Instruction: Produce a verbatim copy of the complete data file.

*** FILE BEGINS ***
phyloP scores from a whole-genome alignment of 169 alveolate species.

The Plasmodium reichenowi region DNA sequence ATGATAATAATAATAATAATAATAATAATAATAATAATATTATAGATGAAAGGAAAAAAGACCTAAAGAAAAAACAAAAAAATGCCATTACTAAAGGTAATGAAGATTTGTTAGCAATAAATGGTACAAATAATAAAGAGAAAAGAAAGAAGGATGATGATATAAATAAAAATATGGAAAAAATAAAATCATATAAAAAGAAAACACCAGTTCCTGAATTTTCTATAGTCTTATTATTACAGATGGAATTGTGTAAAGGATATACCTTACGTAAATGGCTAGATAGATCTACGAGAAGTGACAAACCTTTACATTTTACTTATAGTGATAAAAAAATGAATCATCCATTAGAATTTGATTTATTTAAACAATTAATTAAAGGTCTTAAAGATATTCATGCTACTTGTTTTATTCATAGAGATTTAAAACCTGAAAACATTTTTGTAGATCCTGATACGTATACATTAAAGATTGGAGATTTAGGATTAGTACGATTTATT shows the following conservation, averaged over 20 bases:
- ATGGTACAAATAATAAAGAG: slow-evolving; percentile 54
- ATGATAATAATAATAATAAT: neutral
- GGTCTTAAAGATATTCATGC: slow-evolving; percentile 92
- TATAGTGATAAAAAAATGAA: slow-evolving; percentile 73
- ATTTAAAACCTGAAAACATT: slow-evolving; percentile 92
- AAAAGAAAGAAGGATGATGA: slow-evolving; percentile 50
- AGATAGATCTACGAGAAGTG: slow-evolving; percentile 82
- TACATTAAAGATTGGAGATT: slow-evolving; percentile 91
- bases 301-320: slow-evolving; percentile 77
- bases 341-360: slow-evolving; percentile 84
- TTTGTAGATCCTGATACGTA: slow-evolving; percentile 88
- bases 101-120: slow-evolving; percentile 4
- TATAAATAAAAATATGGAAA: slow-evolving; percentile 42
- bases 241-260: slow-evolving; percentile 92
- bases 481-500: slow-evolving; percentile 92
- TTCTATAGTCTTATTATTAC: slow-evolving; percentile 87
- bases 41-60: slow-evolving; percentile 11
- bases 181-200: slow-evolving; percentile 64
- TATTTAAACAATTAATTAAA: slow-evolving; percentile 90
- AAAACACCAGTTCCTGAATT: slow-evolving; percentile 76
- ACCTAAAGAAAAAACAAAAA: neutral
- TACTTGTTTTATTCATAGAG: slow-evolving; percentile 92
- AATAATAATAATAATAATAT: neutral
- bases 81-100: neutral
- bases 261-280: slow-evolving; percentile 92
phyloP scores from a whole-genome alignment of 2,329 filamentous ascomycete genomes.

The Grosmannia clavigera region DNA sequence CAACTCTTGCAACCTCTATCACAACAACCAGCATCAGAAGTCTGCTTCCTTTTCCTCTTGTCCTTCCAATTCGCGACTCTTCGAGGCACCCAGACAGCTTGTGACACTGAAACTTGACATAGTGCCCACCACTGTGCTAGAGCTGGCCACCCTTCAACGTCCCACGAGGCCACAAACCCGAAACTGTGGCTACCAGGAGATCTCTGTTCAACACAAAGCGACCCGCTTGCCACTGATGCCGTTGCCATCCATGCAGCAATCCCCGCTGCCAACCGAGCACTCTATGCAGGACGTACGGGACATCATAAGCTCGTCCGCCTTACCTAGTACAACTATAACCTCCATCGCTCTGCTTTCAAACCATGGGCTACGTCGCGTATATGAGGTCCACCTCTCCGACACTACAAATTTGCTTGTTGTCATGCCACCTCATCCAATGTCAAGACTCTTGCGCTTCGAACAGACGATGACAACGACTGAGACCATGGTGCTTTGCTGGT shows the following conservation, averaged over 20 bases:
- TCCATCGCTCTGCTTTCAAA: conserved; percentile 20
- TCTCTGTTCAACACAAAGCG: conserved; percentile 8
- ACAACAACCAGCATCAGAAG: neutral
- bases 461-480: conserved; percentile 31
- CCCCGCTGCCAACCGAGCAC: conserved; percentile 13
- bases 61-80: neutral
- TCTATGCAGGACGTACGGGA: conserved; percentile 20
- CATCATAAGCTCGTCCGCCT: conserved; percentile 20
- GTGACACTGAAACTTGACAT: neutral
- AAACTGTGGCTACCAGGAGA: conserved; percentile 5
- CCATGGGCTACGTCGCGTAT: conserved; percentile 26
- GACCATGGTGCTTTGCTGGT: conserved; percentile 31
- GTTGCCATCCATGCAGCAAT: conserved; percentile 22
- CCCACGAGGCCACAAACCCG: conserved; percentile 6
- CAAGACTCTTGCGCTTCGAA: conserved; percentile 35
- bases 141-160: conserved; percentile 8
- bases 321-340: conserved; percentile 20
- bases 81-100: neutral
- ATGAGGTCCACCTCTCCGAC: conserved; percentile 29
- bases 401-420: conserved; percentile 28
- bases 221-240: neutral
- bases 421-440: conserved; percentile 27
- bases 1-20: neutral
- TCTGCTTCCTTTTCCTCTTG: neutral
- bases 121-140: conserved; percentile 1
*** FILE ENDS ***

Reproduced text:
phyloP scores from a whole-genome alignment of 169 alveolate species.

The Plasmodium reichenowi region DNA sequence ATGATAATAATAATAATAATAATAATAATAATAATAATATTATAGATGAAAGGAAAAAAGACCTAAAGAAAAAACAAAAAAATGCCATTACTAAAGGTAATGAAGATTTGTTAGCAATAAATGGTACAAATAATAAAGAGAAAAGAAAGAAGGATGATGATATAAATAAAAATATGGAAAAAATAAAATCATATAAAAAGAAAACACCAGTTCCTGAATTTTCTATAGTCTTATTATTACAGATGGAATTGTGTAAAGGATATACCTTACGTAAATGGCTAGATAGATCTACGAGAAGTGACAAACCTTTACATTTTACTTATAGTGATAAAAAAATGAATCATCCATTAGAATTTGATTTATTTAAACAATTAATTAAAGGTCTTAAAGATATTCATGCTACTTGTTTTATTCATAGAGATTTAAAACCTGAAAACATTTTTGTAGATCCTGATACGTATACATTAAAGATTGGAGATTTAGGATTAGTACGATTTATT shows the following conservation, averaged over 20 bases:
- ATGGTACAAATAATAAAGAG: slow-evolving; percentile 54
- ATGATAATAATAATAATAAT: neutral
- GGTCTTAAAGATATTCATGC: slow-evolving; percentile 92
- TATAGTGATAAAAAAATGAA: slow-evolving; percentile 73
- ATTTAAAACCTGAAAACATT: slow-evolving; percentile 92
- AAAAGAAAGAAGGATGATGA: slow-evolving; percentile 50
- AGATAGATCTACGAGAAGTG: slow-evolving; percentile 82
- TACATTAAAGATTGGAGATT: slow-evolving; percentile 91
- bases 301-320: slow-evolving; percentile 77
- bases 341-360: slow-evolving; percentile 84
- TTTGTAGATCCTGATACGTA: slow-evolving; percentile 88
- bases 101-120: slow-evolving; percentile 4
- TATAAATAAAAATATGGAAA: slow-evolving; percentile 42
- bases 241-260: slow-evolving; percentile 92
- bases 481-500: slow-evolving; percentile 92
- TTCTATAGTCTTATTATTAC: slow-evolving; percentile 87
- bases 41-60: slow-evolving; percentile 11
- bases 181-200: slow-evolving; percentile 64
- TATTTAAACAATTAATTAAA: slow-evolving; percentile 90
- AAAACACCAGTTCCTGAATT: slow-evolving; percentile 76
- ACCTAAAGAAAAAACAAAAA: neutral
- TACTTGTTTTATTCATAGAG: slow-evolving; percentile 92
- AATAATAATAATAATAATAT: neutral
- bases 81-100: neutral
- bases 261-280: slow-evolving; percentile 92
phyloP scores from a whole-genome alignment of 2,329 filamentous ascomycete genomes.

The Grosmannia clavigera region DNA sequence CAACTCTTGCAACCTCTATCACAACAACCAGCATCAGAAGTCTGCTTCCTTTTCCTCTTGTCCTTCCAATTCGCGACTCTTCGAGGCACCCAGACAGCTTGTGACACTGAAACTTGACATAGTGCCCACCACTGTGCTAGAGCTGGCCACCCTTCAACGTCCCACGAGGCCACAAACCCGAAACTGTGGCTACCAGGAGATCTCTGTTCAACACAAAGCGACCCGCTTGCCACTGATGCCGTTGCCATCCATGCAGCAATCCCCGCTGCCAACCGAGCACTCTATGCAGGACGTACGGGACATCATAAGCTCGTCCGCCTTACCTAGTACAACTATAACCTCCATCGCTCTGCTTTCAAACCATGGGCTACGTCGCGTATATGAGGTCCACCTCTCCGACACTACAAATTTGCTTGTTGTCATGCCACCTCATCCAATGTCAAGACTCTTGCGCTTCGAACAGACGATGACAACGACTGAGACCATGGTGCTTTGCTGGT shows the following conservation, averaged over 20 bases:
- TCCATCGCTCTGCTTTCAAA: conserved; percentile 20
- TCTCTGTTCAACACAAAGCG: conserved; percentile 8
- ACAACAACCAGCATCAGAAG: neutral
- bases 461-480: conserved; percentile 31
- CCCCGCTGCCAACCGAGCAC: conserved; percentile 13
- bases 61-80: neutral
- TCTATGCAGGACGTACGGGA: conserved; percentile 20
- CATCATAAGCTCGTCCGCCT: conserved; percentile 20
- GTGACACTGAAACTTGACAT: neutral
- AAACTGTGGCTACCAGGAGA: conserved; percentile 5
- CCATGGGCTACGTCGCGTAT: conserved; percentile 26
- GACCATGGTGCTTTGCTGGT: conserved; percentile 31
- GTTGCCATCCATGCAGCAAT: conserved; percentile 22
- CCCACGAGGCCACAAACCCG: conserved; percentile 6
- CAAGACTCTTGCGCTTCGAA: conserved; percentile 35
- bases 141-160: conserved; percentile 8
- bases 321-340: conserved; percentile 20
- bases 81-100: neutral
- ATGAGGTCCACCTCTCCGAC: conserved; percentile 29
- bases 401-420: conserved; percentile 28
- bases 221-240: neutral
- bases 421-440: conserved; percentile 27
- bases 1-20: neutral
- TCTGCTTCCTTTTCCTCTTG: neutral
- bases 121-140: conserved; percentile 1